Capital markets perspective: No rush to cut

Capital markets perspective: No rush to cut


Federal Reserve Governor Chris Waller made headlines last week when he revealed that high inflation readings and strong job gains reinforce his view that there is “still no rush” to cut inflation rates.1 The highlight reel from his presentation to the Economic Club of New York last Wednesday includes excerpts like “...January data and job growth came in hotter than expected...” and “...until further progress [against inflation] materializes, I’m not ready to take that step.”

Last quarter was the best start to a calendar year for the S&P 500 since 2019 and the fourth-best start for the index so far this century. More significantly, the much-needed broadening out of market breadth beyond just a handful of massive, AI-fortified growth names seems to have begun in earnest: Small- and midcap stocks did almost was well as the S&P 500 Index, and within big-caps, the first quarter rally happened even though three of the “magnificent seven” underperformed the index. 

What’s more, in last week’s Perspective, we pointed out that the Conference Board’s Index of Leading Economic Indicators (or “LEI”) provided what appears to be its first false recession signal since the Conference Board began looking at their own data in that way.2 This week, the LEI got some company when the Chicago/Market News International Business Barometer took a big leg down, reaching its lowest level since last May.3

The macroeconomic environment is mixed enough to question whether the first quarter’s upbeat mood – expressed in the form of very robust equity market returns – is here to stay. As last Friday’s income and outlay report suggested, incomes have continued to grow, and consumer spending picked up moderately in February even as Personal Consumption Expenditures (PCE) inflation remained moderate. The first quarter’s strong returns could indicate strong economic environment.

On the other hand, there are factors that may raise questions. For example, this week’s consumer confidence data was confusing and inconclusive: the expectations component of the Conference Board’s consumer confidence index dropped for everyone but the oldest and wealthiest consumers in March, while the University of Michigan’s consumer sentiment index improved slightly to end the quarter essentially where it began.4 As far as business sentiment is concerned, regional Fed surveys from Dallas5,6,Richmond7, Philadelphia8, and Kansas City9 were all weak, and some even contained further hints that inflation is in danger of re-accelerating.

What to watch this week

It’s payrolls week again. Under ordinary circumstances, Friday’s employment situation report (which includes payroll growth, unemployment, labor force participation rates, and other data related to the US jobs market) is a key release for markets.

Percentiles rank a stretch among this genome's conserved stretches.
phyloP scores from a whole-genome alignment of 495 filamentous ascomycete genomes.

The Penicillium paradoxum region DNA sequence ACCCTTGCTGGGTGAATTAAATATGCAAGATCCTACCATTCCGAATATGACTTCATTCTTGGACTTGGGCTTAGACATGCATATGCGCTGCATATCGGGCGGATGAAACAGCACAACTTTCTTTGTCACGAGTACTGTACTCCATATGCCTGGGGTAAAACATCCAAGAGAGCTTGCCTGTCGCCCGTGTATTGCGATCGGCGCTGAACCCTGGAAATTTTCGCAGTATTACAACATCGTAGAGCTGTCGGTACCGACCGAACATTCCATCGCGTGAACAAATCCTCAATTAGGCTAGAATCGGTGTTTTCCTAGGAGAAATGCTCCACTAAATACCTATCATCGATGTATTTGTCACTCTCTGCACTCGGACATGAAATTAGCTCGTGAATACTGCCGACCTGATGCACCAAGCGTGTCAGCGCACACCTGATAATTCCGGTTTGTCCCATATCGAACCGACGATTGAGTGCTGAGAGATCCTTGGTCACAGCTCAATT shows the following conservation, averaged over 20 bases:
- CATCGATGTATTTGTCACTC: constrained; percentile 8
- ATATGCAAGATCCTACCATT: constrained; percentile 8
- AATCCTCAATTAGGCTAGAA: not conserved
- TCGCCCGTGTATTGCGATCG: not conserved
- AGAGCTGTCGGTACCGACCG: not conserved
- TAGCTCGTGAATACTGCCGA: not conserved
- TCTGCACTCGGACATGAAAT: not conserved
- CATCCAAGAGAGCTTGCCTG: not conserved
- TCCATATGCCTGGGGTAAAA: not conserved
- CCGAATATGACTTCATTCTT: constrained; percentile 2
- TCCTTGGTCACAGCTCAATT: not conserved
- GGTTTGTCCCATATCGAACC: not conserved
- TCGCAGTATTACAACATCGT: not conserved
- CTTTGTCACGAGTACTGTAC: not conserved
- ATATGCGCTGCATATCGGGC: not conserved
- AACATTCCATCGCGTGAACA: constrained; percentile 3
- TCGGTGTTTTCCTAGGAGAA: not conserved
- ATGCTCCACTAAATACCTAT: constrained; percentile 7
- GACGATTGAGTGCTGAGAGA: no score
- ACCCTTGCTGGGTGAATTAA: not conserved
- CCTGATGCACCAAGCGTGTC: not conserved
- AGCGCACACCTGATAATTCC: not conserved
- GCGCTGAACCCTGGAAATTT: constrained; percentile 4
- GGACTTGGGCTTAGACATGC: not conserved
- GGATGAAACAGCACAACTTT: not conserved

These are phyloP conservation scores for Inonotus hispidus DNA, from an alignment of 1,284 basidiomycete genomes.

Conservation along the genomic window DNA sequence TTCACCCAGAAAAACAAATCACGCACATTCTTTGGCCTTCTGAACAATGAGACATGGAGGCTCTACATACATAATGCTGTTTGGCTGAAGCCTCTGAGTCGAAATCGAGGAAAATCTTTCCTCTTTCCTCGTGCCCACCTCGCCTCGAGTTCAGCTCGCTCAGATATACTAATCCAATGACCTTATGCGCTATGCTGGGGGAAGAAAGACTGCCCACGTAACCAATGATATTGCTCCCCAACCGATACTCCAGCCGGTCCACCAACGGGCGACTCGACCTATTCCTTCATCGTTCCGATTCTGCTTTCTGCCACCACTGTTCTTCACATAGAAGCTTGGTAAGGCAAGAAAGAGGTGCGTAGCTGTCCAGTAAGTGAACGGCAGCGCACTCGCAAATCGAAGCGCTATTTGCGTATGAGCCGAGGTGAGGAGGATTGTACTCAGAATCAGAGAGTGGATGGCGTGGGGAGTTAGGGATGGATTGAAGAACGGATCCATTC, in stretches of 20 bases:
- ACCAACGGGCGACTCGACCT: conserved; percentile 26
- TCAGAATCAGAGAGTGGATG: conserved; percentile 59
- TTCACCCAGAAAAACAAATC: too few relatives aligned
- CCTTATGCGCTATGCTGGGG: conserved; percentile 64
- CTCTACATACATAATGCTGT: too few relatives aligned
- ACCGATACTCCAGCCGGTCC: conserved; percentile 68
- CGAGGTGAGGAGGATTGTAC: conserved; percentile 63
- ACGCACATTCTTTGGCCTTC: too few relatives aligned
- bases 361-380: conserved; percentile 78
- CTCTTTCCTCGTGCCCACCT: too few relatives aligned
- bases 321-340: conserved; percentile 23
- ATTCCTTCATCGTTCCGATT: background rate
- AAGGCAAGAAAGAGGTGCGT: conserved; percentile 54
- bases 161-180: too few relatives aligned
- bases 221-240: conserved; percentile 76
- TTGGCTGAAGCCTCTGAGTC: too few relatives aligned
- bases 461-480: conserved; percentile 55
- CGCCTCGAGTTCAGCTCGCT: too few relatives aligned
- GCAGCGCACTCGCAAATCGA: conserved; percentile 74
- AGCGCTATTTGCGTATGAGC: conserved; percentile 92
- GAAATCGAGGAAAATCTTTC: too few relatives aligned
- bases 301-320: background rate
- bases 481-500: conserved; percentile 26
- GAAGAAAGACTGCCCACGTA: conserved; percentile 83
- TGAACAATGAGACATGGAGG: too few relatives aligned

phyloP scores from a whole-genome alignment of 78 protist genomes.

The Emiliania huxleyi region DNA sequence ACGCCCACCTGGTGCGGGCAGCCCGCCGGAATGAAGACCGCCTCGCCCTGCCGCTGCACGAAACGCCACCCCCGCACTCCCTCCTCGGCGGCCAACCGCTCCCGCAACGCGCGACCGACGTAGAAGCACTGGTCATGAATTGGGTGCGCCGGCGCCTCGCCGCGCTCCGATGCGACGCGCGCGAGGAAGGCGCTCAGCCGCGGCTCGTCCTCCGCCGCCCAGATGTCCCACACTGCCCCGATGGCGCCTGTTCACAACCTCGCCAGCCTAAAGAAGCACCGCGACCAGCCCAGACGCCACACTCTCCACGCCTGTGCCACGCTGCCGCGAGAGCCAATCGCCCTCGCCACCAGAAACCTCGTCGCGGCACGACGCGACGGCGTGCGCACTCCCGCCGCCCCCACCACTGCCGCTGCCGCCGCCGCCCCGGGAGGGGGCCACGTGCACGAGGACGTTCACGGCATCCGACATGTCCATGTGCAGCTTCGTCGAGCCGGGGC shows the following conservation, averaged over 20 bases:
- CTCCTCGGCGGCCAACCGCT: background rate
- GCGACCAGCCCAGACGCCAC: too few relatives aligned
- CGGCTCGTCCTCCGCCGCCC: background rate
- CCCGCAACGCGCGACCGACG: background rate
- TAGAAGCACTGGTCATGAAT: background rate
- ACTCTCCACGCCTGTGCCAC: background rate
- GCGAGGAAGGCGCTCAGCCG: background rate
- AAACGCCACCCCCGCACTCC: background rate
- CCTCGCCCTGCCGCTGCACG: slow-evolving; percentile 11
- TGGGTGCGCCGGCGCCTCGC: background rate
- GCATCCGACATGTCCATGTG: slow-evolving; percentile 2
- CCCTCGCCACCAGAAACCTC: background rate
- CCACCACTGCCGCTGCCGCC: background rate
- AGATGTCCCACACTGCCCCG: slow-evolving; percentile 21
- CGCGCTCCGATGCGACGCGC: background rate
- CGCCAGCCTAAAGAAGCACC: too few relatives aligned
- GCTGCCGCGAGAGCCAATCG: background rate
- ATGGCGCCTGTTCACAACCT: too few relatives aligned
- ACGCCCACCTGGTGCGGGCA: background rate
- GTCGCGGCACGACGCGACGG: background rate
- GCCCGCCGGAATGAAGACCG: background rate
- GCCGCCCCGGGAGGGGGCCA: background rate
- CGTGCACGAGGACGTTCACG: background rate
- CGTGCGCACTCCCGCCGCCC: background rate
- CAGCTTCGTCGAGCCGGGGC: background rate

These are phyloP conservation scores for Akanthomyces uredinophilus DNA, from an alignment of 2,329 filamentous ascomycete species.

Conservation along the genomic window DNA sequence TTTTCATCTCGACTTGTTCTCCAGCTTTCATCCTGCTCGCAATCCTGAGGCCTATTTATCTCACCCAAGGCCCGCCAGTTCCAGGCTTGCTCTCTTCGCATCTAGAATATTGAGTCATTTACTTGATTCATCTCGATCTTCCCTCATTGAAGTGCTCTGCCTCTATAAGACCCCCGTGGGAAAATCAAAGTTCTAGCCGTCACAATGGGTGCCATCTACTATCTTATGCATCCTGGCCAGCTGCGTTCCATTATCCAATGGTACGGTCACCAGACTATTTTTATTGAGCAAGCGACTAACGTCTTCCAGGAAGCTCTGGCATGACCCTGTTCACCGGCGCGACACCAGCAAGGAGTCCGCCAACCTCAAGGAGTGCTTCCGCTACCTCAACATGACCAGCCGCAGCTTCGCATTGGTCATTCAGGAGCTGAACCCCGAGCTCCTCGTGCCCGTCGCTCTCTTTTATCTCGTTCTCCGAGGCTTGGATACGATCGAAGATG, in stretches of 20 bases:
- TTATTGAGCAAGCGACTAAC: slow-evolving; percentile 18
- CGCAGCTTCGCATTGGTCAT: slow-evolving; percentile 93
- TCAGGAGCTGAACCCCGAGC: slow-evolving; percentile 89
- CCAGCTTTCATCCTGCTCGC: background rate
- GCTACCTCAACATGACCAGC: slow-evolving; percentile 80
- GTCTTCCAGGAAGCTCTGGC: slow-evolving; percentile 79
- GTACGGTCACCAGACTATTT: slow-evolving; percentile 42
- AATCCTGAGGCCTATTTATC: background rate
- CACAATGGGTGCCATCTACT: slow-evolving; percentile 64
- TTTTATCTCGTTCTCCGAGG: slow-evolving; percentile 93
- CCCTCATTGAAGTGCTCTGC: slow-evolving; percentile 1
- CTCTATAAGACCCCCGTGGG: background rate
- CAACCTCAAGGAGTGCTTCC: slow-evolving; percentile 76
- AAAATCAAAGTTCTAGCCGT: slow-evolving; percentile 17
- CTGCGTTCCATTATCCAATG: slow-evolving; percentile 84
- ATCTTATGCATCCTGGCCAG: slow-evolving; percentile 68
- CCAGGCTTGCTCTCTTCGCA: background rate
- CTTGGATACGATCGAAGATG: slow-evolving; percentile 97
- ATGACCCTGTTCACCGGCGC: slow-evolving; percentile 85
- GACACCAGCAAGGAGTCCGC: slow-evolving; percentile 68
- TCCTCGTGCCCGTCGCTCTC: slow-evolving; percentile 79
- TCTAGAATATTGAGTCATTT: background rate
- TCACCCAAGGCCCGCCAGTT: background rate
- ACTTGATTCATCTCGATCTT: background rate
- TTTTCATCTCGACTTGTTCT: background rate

But it’s also been true for a while now that the most interesting data on tap during payrolls week might in fact be the monthly tally of layoff announcements from Challenger, Gray, and Christmas. March’s data is due out Thursday. While two months hardly defines a trend, so far 2024 has seen the third-largest year-to-date total for layoffs since Challenger began collecting its data. Notably, a seasonal component to the data that suggests an acceleration in layoff activity might also be looming just around the corner.

Meanwhile, results of Challenger’s survey of hiring plans suggest that businesses are more reluctant to add head count than they have been at any point since 2009, when the outplacement firm began keeping track. These figures, together with any evidence that layoff activity has continued to broaden out from technology (where the bulk of early layoff announcements were focused) into other, more cyclically-oriented sectors could be the most important data we get this week.

So far, though, Challenger’s data doesn’t appear to be having much impact at all on other indicators of labor market health. For example, the reluctance to add employees has yet to make much of a dent in job openings (JOLTS is due out Tuesday,) while the increasing tally of layoffs is nowhere to be found in weekly unemployment claims (due on Thursday). At some point these stories will have to harmonize, but for now the divergent nature of the various types of labor-related data remains something of a mystery.

Beyond jobs, we’ll also get final Purchasing Managers Indices (PMI) for manufacturing (Monday) and services (Wednesday). As described above, various regional Fed surveys for both manufacturing and services have been almost uniformly weak, but PMI and Manufacturing data have been less conclusive. The manufacturing sector appears to be regaining steam even as services activity stagnates. Look for a break in one component or the other for a better read into where the economy might go from here.

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Tom Nun, CFA


Tom Nun, CFA, Portfolio Strategist at Empower, works alongside teams overseeing portfolio construction, advice solutions, portfolio management, and investment products and consulting.

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